Social Security Benefits in Divorce

Financial planners and divorce lawyers agree that division of assets in divorce can be a major headache. After making the big decisions, sometimes the thought of a future Social Security benefit can be last on the list - especially for younger couples. But with "silver divorce" on the rise, Social Security benefits in divorce play a major role in terms of financial security after divorce. Knowing who is entitled what, and for how much can be difficult to understand. Before making any changes, contact a Bucks County divorce lawyer about the below guidelines of dividing Social Security benefits in divorce.

Bucks County financial planner Marianna Goldberg provides her clients with what they need to manage their financial futures. In handling your divorce, our Doylestown divorce lawyers incorporate financial planning during equitable distribution and drafting your QDRO. Ms. Goldberg advises of these general rules about social security benefits for spouses.

1. How Much

For marriages that lasted at least ten years, dividing social security benefits in divorce can be a matter of which option is more lucrative - yours, or your the portion of your ex's. If the length of the marriage was at least ten years, an individual has a choice of collecting all of his or her own benefits or half of the ex spouse's derivative benefits, which ever is higher. If the marriage was less than ten years, a spouse can only collect based upon his or her own record. Social Security benefits in divorce, the date used to determine length of the marriage is the date of the divorce decree, not the date of separation.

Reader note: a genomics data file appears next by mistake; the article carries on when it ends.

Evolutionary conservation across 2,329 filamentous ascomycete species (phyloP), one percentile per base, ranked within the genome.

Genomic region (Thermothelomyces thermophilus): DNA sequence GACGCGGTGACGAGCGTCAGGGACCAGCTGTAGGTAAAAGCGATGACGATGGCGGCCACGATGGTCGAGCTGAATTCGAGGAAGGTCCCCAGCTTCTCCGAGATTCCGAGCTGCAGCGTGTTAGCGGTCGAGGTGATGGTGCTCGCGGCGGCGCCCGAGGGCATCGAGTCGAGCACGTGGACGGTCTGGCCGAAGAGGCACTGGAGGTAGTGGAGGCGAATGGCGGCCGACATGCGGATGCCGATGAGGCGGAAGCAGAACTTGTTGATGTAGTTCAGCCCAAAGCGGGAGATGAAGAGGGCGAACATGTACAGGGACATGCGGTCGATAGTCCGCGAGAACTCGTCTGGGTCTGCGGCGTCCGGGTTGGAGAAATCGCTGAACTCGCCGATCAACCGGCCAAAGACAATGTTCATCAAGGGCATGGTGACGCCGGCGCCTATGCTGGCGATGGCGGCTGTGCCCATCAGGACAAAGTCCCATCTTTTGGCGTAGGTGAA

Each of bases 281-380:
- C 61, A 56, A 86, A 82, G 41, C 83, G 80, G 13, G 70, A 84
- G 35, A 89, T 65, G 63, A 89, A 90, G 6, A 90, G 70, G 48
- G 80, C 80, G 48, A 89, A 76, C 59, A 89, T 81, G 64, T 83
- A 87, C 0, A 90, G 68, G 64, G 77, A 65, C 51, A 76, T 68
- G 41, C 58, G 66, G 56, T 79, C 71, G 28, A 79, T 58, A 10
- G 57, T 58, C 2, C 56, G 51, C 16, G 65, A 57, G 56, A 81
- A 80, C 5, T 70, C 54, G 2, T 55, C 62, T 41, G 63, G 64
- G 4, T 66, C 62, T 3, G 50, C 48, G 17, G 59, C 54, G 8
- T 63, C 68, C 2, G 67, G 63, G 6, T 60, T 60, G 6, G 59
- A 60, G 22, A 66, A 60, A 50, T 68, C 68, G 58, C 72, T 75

2. When can the benefits be received

To receive derivative benefits, you must be at least 62 years and unmarried. Unless the primary beneficiary is already collecting benefits, you must be divorced for at least two years prior. For those who are collecting on their own benefits, eligibility starts at 62 years old and marital status is not a factor.

3. Effect of Remarriage on Social Security Benefits in Divorce

Upon remarrying, someone receiving derivative benefits become ineligible to receive the benefits anymore. Eligibility for derivative benefits resumes if the new marriage ends and depending on the length of the second marriage, the individual may choose which of the derivatives benefits to elect. The second marriage had to have lasted at least ten years for the option to choose.

The major exception to the above concerns those who remarry after age 60. If your ex was a high earner and your potential new husband is not, it may be smart to hold off on remarrying until you are over 60. This way, you are eligible to receive half of your ex's benefit amount as well as retain eligibility to receive full amount if your ex dies before you.

4. How derivative benefits effect primary earner

If one or multiple former spouses are receiving derivative benefits, there is no reduction in benefits for the primary earner.

5. Death of the primary earner

The benefits of the surviving, former spouse increase to 100% if the contributing spouse dies. This also applies to eligible former spouses collecting derivative benefits. Any former spouses are eligible to receive the survivor benefits at age 60.

Dividing Social Security benefits in divorce can raise a lot of questions, especially if there have been multiple remarriages. Whether you were the primary earner or relying upon the benefits of an ex spouse, having an experienced Bucks County divorce lawyer to work with your financial planner can ensure your best interests are met. Marianna A. Goldenberg, CDFA is a Partner at Penn Wealth Planning ™, LLC which is located in New Hope, Bucks County. Her specialized practice in the area of divorce provides clients a distinct and valuable edge to financial planning during and after divorce.

Call the Law Offices of Michael Kuldiner P.C. today, at (215) 693-6191 to schedule your consultation with an experienced Doylestown divorce attorney.